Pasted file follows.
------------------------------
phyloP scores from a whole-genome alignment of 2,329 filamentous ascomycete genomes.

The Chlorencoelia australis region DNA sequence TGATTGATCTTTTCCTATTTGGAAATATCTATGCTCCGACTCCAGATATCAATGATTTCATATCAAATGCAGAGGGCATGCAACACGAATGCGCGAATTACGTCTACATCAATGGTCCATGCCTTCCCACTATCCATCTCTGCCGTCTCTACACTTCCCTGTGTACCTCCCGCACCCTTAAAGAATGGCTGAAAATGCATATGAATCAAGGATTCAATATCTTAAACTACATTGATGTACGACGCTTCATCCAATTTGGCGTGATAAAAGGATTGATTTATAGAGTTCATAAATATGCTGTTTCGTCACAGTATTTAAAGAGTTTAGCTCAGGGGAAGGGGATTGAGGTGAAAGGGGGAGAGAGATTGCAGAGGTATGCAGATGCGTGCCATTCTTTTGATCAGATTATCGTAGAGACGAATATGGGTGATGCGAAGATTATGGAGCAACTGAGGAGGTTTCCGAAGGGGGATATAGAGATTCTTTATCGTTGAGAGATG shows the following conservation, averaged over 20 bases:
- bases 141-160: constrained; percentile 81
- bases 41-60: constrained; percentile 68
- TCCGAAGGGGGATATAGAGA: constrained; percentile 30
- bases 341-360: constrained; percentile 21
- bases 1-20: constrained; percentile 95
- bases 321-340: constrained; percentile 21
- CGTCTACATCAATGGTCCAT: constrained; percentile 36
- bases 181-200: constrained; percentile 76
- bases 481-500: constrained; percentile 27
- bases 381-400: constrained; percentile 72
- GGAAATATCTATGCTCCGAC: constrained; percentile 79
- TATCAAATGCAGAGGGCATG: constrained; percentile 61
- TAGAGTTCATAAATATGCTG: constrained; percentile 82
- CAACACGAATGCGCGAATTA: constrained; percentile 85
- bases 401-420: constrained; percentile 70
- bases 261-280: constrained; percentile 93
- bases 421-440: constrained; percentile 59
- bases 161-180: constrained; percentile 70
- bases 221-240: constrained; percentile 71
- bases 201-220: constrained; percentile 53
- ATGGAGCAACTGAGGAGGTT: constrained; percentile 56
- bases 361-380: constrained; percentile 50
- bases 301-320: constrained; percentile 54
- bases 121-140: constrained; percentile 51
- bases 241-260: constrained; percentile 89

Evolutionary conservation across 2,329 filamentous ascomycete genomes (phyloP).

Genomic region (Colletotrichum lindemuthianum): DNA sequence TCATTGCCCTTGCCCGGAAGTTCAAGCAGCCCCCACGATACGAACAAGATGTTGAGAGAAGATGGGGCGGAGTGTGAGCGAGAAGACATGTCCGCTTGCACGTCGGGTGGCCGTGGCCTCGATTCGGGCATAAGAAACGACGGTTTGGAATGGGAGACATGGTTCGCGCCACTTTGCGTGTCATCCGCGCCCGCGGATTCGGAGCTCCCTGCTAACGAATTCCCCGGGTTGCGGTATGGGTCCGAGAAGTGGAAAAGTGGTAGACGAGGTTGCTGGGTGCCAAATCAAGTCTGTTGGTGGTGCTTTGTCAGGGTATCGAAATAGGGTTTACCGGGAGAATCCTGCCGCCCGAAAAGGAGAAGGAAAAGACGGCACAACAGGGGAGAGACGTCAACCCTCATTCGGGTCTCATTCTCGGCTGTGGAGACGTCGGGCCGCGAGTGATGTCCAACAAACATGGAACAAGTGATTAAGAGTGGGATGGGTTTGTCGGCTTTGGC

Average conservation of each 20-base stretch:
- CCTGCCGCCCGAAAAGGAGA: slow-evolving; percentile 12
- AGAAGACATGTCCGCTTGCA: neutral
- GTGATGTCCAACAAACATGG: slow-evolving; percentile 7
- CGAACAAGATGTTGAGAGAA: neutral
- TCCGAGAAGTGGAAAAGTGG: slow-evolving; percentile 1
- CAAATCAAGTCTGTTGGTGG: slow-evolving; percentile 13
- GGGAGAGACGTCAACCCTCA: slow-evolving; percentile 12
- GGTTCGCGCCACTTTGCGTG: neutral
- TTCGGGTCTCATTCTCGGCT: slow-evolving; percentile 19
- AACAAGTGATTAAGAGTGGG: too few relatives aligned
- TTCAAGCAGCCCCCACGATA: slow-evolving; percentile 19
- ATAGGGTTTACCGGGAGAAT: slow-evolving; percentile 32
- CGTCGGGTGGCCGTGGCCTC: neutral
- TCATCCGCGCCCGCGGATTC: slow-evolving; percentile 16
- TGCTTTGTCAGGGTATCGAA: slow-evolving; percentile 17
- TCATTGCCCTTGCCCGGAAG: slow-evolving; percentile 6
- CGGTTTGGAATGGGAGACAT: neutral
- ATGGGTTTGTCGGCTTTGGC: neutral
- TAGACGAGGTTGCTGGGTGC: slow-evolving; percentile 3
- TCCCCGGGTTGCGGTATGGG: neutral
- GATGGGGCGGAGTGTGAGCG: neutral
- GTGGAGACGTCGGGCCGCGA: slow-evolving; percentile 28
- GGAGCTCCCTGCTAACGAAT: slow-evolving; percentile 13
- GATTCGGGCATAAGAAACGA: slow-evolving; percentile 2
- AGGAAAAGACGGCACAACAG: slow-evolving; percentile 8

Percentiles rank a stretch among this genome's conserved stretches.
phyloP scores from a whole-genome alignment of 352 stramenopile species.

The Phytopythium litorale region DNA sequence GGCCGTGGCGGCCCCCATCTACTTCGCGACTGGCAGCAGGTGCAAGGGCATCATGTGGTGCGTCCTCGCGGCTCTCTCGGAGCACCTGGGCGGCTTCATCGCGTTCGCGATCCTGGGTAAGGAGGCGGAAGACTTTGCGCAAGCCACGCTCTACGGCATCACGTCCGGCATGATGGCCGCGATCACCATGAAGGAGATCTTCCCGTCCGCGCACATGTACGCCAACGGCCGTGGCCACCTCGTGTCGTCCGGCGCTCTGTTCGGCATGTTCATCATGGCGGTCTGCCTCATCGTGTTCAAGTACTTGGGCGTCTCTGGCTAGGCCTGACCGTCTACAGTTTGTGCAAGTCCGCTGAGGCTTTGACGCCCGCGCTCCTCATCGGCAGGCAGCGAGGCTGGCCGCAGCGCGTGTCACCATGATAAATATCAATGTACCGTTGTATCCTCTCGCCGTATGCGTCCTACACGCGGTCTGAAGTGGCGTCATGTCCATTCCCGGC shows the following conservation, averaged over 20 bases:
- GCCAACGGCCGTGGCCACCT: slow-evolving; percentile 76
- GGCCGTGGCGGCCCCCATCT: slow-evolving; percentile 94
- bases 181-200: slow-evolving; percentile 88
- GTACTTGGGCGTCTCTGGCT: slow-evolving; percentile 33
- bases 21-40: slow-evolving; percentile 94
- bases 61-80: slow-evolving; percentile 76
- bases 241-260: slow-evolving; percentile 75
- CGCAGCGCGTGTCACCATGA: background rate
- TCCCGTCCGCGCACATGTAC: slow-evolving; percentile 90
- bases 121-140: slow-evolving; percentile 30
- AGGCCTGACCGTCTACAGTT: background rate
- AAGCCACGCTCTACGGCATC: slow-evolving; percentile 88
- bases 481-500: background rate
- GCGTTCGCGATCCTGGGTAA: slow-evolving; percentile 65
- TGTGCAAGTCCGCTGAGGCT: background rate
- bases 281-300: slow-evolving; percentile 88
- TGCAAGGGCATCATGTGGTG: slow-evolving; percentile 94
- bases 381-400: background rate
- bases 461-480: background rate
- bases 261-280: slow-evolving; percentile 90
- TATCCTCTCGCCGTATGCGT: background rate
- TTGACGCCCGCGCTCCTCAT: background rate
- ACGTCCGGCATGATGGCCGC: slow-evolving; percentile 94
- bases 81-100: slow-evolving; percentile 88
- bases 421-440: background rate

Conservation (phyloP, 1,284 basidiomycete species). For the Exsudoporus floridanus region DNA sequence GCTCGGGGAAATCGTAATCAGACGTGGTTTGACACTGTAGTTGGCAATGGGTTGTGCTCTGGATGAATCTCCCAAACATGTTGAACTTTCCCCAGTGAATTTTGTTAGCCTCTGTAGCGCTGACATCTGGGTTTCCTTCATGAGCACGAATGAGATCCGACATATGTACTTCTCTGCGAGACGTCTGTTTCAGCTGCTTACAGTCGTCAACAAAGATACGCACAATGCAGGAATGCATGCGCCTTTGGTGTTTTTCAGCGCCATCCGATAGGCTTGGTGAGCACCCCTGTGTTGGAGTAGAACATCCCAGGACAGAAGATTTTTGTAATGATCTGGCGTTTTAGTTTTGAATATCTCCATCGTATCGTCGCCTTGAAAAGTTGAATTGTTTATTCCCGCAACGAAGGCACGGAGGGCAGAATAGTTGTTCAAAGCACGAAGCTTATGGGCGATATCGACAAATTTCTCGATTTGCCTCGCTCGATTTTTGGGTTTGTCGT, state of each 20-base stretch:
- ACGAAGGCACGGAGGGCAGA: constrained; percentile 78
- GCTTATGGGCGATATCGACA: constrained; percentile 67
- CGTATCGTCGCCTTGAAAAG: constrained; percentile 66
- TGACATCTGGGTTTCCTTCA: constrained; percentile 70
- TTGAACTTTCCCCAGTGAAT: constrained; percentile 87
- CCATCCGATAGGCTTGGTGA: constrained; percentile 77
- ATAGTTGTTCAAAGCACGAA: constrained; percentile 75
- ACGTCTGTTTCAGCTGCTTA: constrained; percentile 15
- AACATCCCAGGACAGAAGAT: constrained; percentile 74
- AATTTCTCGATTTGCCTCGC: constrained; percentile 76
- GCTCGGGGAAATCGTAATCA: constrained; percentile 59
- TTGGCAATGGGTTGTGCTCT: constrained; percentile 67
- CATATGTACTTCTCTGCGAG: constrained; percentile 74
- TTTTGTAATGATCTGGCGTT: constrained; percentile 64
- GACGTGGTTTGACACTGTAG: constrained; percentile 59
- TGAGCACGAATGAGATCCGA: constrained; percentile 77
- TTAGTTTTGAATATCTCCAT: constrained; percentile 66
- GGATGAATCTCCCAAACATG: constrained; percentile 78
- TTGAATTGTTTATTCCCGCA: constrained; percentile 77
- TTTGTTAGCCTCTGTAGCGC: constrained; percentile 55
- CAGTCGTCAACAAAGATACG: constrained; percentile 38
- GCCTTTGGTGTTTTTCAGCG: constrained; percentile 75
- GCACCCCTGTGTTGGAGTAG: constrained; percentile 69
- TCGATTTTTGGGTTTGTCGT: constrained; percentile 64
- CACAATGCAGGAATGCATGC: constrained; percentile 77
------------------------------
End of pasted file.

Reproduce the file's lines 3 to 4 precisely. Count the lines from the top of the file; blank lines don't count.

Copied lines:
- bases 141-160: constrained; percentile 81
- bases 41-60: constrained; percentile 68